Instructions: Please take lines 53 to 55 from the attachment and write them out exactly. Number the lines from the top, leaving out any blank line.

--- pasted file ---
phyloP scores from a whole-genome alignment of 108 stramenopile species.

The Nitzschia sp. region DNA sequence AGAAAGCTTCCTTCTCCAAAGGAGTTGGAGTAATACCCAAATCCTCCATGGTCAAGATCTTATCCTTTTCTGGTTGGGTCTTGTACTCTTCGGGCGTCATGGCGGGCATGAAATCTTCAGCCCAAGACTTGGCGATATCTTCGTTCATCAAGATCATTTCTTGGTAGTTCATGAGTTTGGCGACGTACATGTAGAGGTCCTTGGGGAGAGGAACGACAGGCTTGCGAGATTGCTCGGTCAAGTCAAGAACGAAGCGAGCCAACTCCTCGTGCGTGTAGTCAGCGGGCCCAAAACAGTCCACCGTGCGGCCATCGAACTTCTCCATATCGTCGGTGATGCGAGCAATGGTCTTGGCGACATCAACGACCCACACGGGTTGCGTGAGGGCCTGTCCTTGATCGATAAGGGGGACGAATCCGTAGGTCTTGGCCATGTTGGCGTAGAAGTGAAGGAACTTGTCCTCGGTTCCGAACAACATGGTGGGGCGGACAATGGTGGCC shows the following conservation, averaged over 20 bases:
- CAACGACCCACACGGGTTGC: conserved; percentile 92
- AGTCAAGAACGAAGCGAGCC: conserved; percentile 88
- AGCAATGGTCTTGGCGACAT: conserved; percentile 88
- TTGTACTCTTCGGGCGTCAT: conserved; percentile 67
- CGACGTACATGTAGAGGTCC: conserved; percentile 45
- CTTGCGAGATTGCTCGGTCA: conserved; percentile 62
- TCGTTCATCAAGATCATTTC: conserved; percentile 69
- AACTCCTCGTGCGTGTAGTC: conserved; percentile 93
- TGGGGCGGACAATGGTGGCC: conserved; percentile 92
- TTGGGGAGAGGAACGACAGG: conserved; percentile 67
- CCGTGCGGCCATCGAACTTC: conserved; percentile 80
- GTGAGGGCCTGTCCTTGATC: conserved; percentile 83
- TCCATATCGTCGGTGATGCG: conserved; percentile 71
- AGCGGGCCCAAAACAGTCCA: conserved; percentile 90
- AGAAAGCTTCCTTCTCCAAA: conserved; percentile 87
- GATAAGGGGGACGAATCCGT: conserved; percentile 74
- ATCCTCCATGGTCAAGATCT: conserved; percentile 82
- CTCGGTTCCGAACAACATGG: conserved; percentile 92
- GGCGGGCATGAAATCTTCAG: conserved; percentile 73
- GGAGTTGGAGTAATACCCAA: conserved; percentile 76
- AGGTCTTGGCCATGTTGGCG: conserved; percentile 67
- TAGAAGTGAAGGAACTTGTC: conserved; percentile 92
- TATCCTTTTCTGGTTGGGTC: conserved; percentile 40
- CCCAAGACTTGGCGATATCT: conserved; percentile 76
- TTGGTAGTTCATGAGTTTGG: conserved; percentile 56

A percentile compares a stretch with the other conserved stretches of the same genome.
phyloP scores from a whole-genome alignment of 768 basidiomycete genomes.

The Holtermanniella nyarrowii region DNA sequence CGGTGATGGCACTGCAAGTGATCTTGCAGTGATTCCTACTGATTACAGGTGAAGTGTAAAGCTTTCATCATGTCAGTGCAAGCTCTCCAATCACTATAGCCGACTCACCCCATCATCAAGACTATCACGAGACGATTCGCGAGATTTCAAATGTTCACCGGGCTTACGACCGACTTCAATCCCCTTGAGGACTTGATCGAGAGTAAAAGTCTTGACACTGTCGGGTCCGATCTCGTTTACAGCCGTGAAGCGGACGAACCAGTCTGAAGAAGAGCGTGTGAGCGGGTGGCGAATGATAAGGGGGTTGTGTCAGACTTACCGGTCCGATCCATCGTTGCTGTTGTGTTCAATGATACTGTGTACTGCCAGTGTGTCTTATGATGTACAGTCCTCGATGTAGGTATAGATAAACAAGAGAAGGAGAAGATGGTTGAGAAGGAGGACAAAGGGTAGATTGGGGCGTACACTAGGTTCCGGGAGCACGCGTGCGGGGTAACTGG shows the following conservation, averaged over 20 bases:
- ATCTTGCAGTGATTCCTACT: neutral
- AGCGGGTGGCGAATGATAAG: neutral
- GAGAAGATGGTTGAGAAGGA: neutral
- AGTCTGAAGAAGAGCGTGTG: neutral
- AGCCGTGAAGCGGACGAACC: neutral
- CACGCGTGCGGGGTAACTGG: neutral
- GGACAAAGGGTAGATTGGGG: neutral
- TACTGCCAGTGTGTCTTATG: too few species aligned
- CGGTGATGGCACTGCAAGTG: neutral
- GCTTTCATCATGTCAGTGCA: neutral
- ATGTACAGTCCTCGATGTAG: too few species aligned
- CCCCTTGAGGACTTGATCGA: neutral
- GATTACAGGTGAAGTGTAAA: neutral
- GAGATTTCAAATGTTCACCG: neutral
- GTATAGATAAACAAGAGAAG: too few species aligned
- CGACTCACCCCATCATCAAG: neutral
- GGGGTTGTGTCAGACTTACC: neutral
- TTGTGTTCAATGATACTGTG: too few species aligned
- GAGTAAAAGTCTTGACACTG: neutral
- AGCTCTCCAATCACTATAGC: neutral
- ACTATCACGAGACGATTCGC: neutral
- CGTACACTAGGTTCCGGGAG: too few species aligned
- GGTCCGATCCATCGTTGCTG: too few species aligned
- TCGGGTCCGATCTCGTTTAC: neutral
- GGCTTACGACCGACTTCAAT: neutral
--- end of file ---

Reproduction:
- GGTCCGATCCATCGTTGCTG: too few species aligned
- TCGGGTCCGATCTCGTTTAC: neutral
- GGCTTACGACCGACTTCAAT: neutral